Since the dawn of humanity, everyone is trying to sell you something.

I was writing a comment on this post (Are the UX articles you’re reading trying to sell you something?) It was becoming a bit of a tangent. I had to reply here.

Summary of the article:

  • Publishing in UX is biased
  • Everyone is trying to sell you something (their product, a job, etc.)
  • Beware!

I agree with the points about bias. I just don’t think any of this is new news or particular to UX writing. But you should read it yourself.

Important to note: UXdesign.cc is an advertisement-free publication. In the call for submissions, they state clearly they won’t publish anything that “sells” something. Of course, the authors admit they are selling their personal brand image. And I say, good on ’em.

Here I’ll explain why…

Everyone is trying to sell you something (me too probably)

Everyone is trying to sell you something.

I remember flipping through magazines, bemused by the word “Advertisement” printed across the top of advertorial inserts. Wasn’t the entire magazine full of editorial content influenced by advertisers? Fashion Magazines are B2C. But even in the B2B market, I would expect the same in trade publications. Rehashed Press Releases. Product Reviews. Is that also “disguised advertising”? Not very well hidden.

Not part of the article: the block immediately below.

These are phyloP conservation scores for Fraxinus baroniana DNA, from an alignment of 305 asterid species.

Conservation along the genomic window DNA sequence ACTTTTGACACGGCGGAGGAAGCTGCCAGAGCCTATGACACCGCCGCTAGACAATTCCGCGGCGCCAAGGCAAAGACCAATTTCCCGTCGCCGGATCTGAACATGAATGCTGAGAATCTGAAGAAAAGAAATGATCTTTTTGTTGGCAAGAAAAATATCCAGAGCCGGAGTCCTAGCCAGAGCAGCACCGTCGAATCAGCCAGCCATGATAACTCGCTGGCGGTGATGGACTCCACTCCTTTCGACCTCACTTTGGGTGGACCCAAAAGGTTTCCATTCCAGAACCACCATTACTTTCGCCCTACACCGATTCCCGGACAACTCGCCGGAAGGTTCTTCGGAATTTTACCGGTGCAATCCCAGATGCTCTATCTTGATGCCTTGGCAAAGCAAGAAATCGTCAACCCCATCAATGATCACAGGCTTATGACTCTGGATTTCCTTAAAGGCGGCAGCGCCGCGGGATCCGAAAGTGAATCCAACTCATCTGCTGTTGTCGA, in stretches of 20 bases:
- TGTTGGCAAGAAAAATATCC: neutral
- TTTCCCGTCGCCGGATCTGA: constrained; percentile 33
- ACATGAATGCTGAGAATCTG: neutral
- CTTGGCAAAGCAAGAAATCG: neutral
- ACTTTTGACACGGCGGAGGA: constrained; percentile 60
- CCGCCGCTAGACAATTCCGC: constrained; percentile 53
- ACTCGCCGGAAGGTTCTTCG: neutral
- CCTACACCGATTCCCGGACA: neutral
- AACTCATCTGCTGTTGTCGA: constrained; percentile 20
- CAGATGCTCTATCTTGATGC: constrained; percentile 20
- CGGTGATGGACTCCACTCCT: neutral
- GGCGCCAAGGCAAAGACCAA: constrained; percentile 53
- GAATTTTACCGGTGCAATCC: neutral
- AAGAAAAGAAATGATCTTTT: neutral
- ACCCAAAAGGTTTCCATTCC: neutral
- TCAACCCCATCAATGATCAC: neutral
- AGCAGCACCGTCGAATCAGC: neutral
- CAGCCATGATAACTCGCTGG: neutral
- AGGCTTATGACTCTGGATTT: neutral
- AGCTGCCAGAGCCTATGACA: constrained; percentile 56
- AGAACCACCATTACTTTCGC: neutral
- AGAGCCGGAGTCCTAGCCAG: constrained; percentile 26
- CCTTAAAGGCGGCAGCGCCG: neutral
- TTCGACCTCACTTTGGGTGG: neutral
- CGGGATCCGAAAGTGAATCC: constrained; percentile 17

I expect (or hope for) unbiased journalism from newspapers, but even some of those have agendas. As objective and impartial as peer-review can be, even Academic publishing has an agenda. Nothing is perfect.

Considering that, I would MUCH more trust a PhD about in-app user guidance than I would a blog post from a software company about user onboarding. (Yes, I’m trying to sell you something too!)

I wouldn’t normally compare my expectations of that “objective” content to a blog post on a company site, or a personal site. Are other readers?

I would always look at who is writing, what their angle is, and what’s in it for the reader.

Content is king.

In 1996, Bill Gates declared Content is King. Long live the king. But it goes much further back than that. Content has been selling you something since songs have existed to praise a leader or stories told to “sell” some war. You may have been entertained, but they had an angle.

Fabricio said in his article “Knowledge sharing is an intrinsic part of human nature” and illustrated his point with a cave painting. Presumably, the person teaching you to hunt expected you to hunt with them. Maybe he or she had an angle too?

It’s an interesting question, though. What is this very human urge to teach? Susan Blackmore said the meme machine itself goads us to share information. Yes, even information may have agenda to spread, like a virus. A selfish meme makes itself catchy and memorable, and like an earworm it winds its way into your brain. (warning: ear worm)


Advertorial is nothing new. Everyone has an angle. What’s changed more recently?

  1. Access. There’s increased access to information, increased sharing and greater transparency. The information glut makes it harder to sift through. Now search indexes, curation and collections have improved browsing and discovery.